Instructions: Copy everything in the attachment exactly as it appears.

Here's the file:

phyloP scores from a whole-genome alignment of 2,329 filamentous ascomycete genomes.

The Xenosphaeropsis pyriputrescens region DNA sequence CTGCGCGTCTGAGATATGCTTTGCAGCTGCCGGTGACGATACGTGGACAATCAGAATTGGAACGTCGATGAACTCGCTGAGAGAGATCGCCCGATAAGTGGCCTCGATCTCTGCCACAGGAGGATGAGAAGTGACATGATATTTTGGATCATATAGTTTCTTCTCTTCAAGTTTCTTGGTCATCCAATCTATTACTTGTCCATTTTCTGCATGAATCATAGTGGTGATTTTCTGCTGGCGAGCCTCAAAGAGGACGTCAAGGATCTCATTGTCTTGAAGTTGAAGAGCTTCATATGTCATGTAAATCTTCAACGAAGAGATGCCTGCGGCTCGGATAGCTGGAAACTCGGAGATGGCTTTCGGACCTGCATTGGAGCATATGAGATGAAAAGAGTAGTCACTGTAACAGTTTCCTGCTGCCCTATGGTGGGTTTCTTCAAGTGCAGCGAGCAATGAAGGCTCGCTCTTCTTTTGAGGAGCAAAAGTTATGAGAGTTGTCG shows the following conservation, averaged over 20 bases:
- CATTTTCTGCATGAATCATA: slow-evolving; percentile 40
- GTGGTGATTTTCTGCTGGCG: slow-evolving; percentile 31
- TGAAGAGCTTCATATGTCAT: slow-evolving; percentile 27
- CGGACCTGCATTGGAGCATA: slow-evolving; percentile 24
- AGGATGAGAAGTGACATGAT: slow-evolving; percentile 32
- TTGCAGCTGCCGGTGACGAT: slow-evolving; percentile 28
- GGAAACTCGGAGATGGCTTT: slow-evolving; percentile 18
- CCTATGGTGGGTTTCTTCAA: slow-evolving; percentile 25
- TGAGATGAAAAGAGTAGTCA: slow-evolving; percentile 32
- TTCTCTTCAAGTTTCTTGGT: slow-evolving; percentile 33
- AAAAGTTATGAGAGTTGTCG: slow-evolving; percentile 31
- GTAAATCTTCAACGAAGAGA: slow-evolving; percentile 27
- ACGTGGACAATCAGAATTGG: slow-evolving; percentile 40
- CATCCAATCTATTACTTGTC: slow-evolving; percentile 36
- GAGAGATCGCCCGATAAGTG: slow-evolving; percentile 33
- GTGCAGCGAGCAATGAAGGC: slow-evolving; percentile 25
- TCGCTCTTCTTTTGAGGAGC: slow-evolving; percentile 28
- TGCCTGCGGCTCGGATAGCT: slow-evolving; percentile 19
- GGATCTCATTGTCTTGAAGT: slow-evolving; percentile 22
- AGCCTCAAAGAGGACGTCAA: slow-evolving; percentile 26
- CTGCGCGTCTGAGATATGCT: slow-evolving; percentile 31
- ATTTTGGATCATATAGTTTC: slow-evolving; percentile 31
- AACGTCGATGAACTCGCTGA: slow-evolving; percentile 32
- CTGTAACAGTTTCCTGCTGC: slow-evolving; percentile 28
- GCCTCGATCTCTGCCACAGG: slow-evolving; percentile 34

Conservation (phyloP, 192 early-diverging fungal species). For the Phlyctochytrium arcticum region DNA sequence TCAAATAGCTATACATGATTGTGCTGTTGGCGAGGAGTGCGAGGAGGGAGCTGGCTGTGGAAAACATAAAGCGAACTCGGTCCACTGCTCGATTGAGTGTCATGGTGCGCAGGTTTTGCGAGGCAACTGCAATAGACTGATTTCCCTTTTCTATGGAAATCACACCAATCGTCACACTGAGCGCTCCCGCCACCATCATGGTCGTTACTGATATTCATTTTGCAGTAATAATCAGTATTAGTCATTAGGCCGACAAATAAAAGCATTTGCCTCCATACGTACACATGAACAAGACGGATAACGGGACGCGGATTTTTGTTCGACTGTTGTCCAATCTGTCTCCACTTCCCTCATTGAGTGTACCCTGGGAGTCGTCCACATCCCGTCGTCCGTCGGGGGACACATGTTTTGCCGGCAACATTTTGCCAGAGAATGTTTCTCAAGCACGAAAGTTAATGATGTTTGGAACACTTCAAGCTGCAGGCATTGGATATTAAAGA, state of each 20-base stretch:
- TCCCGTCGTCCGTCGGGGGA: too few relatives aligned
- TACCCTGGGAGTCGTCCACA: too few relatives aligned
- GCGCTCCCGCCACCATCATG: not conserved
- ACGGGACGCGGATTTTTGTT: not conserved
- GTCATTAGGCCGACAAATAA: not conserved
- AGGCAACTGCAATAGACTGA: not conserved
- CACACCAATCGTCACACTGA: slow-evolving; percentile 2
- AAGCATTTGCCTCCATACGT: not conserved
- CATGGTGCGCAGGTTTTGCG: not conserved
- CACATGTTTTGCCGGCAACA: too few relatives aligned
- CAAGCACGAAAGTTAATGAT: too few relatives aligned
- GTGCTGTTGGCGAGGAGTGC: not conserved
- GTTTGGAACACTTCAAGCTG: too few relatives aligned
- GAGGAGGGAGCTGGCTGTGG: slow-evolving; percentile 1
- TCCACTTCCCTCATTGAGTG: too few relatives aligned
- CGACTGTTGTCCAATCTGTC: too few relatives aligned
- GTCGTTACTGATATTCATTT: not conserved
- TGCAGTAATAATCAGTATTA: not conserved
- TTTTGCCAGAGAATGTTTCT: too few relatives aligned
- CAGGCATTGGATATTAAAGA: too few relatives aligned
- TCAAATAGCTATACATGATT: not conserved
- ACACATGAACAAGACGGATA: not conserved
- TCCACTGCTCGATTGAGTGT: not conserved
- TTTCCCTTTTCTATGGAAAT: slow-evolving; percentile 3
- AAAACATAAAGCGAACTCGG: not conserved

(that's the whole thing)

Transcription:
phyloP scores from a whole-genome alignment of 2,329 filamentous ascomycete genomes.

The Xenosphaeropsis pyriputrescens region DNA sequence CTGCGCGTCTGAGATATGCTTTGCAGCTGCCGGTGACGATACGTGGACAATCAGAATTGGAACGTCGATGAACTCGCTGAGAGAGATCGCCCGATAAGTGGCCTCGATCTCTGCCACAGGAGGATGAGAAGTGACATGATATTTTGGATCATATAGTTTCTTCTCTTCAAGTTTCTTGGTCATCCAATCTATTACTTGTCCATTTTCTGCATGAATCATAGTGGTGATTTTCTGCTGGCGAGCCTCAAAGAGGACGTCAAGGATCTCATTGTCTTGAAGTTGAAGAGCTTCATATGTCATGTAAATCTTCAACGAAGAGATGCCTGCGGCTCGGATAGCTGGAAACTCGGAGATGGCTTTCGGACCTGCATTGGAGCATATGAGATGAAAAGAGTAGTCACTGTAACAGTTTCCTGCTGCCCTATGGTGGGTTTCTTCAAGTGCAGCGAGCAATGAAGGCTCGCTCTTCTTTTGAGGAGCAAAAGTTATGAGAGTTGTCG shows the following conservation, averaged over 20 bases:
- CATTTTCTGCATGAATCATA: slow-evolving; percentile 40
- GTGGTGATTTTCTGCTGGCG: slow-evolving; percentile 31
- TGAAGAGCTTCATATGTCAT: slow-evolving; percentile 27
- CGGACCTGCATTGGAGCATA: slow-evolving; percentile 24
- AGGATGAGAAGTGACATGAT: slow-evolving; percentile 32
- TTGCAGCTGCCGGTGACGAT: slow-evolving; percentile 28
- GGAAACTCGGAGATGGCTTT: slow-evolving; percentile 18
- CCTATGGTGGGTTTCTTCAA: slow-evolving; percentile 25
- TGAGATGAAAAGAGTAGTCA: slow-evolving; percentile 32
- TTCTCTTCAAGTTTCTTGGT: slow-evolving; percentile 33
- AAAAGTTATGAGAGTTGTCG: slow-evolving; percentile 31
- GTAAATCTTCAACGAAGAGA: slow-evolving; percentile 27
- ACGTGGACAATCAGAATTGG: slow-evolving; percentile 40
- CATCCAATCTATTACTTGTC: slow-evolving; percentile 36
- GAGAGATCGCCCGATAAGTG: slow-evolving; percentile 33
- GTGCAGCGAGCAATGAAGGC: slow-evolving; percentile 25
- TCGCTCTTCTTTTGAGGAGC: slow-evolving; percentile 28
- TGCCTGCGGCTCGGATAGCT: slow-evolving; percentile 19
- GGATCTCATTGTCTTGAAGT: slow-evolving; percentile 22
- AGCCTCAAAGAGGACGTCAA: slow-evolving; percentile 26
- CTGCGCGTCTGAGATATGCT: slow-evolving; percentile 31
- ATTTTGGATCATATAGTTTC: slow-evolving; percentile 31
- AACGTCGATGAACTCGCTGA: slow-evolving; percentile 32
- CTGTAACAGTTTCCTGCTGC: slow-evolving; percentile 28
- GCCTCGATCTCTGCCACAGG: slow-evolving; percentile 34

Conservation (phyloP, 192 early-diverging fungal species). For the Phlyctochytrium arcticum region DNA sequence TCAAATAGCTATACATGATTGTGCTGTTGGCGAGGAGTGCGAGGAGGGAGCTGGCTGTGGAAAACATAAAGCGAACTCGGTCCACTGCTCGATTGAGTGTCATGGTGCGCAGGTTTTGCGAGGCAACTGCAATAGACTGATTTCCCTTTTCTATGGAAATCACACCAATCGTCACACTGAGCGCTCCCGCCACCATCATGGTCGTTACTGATATTCATTTTGCAGTAATAATCAGTATTAGTCATTAGGCCGACAAATAAAAGCATTTGCCTCCATACGTACACATGAACAAGACGGATAACGGGACGCGGATTTTTGTTCGACTGTTGTCCAATCTGTCTCCACTTCCCTCATTGAGTGTACCCTGGGAGTCGTCCACATCCCGTCGTCCGTCGGGGGACACATGTTTTGCCGGCAACATTTTGCCAGAGAATGTTTCTCAAGCACGAAAGTTAATGATGTTTGGAACACTTCAAGCTGCAGGCATTGGATATTAAAGA, state of each 20-base stretch:
- TCCCGTCGTCCGTCGGGGGA: too few relatives aligned
- TACCCTGGGAGTCGTCCACA: too few relatives aligned
- GCGCTCCCGCCACCATCATG: not conserved
- ACGGGACGCGGATTTTTGTT: not conserved
- GTCATTAGGCCGACAAATAA: not conserved
- AGGCAACTGCAATAGACTGA: not conserved
- CACACCAATCGTCACACTGA: slow-evolving; percentile 2
- AAGCATTTGCCTCCATACGT: not conserved
- CATGGTGCGCAGGTTTTGCG: not conserved
- CACATGTTTTGCCGGCAACA: too few relatives aligned
- CAAGCACGAAAGTTAATGAT: too few relatives aligned
- GTGCTGTTGGCGAGGAGTGC: not conserved
- GTTTGGAACACTTCAAGCTG: too few relatives aligned
- GAGGAGGGAGCTGGCTGTGG: slow-evolving; percentile 1
- TCCACTTCCCTCATTGAGTG: too few relatives aligned
- CGACTGTTGTCCAATCTGTC: too few relatives aligned
- GTCGTTACTGATATTCATTT: not conserved
- TGCAGTAATAATCAGTATTA: not conserved
- TTTTGCCAGAGAATGTTTCT: too few relatives aligned
- CAGGCATTGGATATTAAAGA: too few relatives aligned
- TCAAATAGCTATACATGATT: not conserved
- ACACATGAACAAGACGGATA: not conserved
- TCCACTGCTCGATTGAGTGT: not conserved
- TTTCCCTTTTCTATGGAAAT: slow-evolving; percentile 3
- AAAACATAAAGCGAACTCGG: not conserved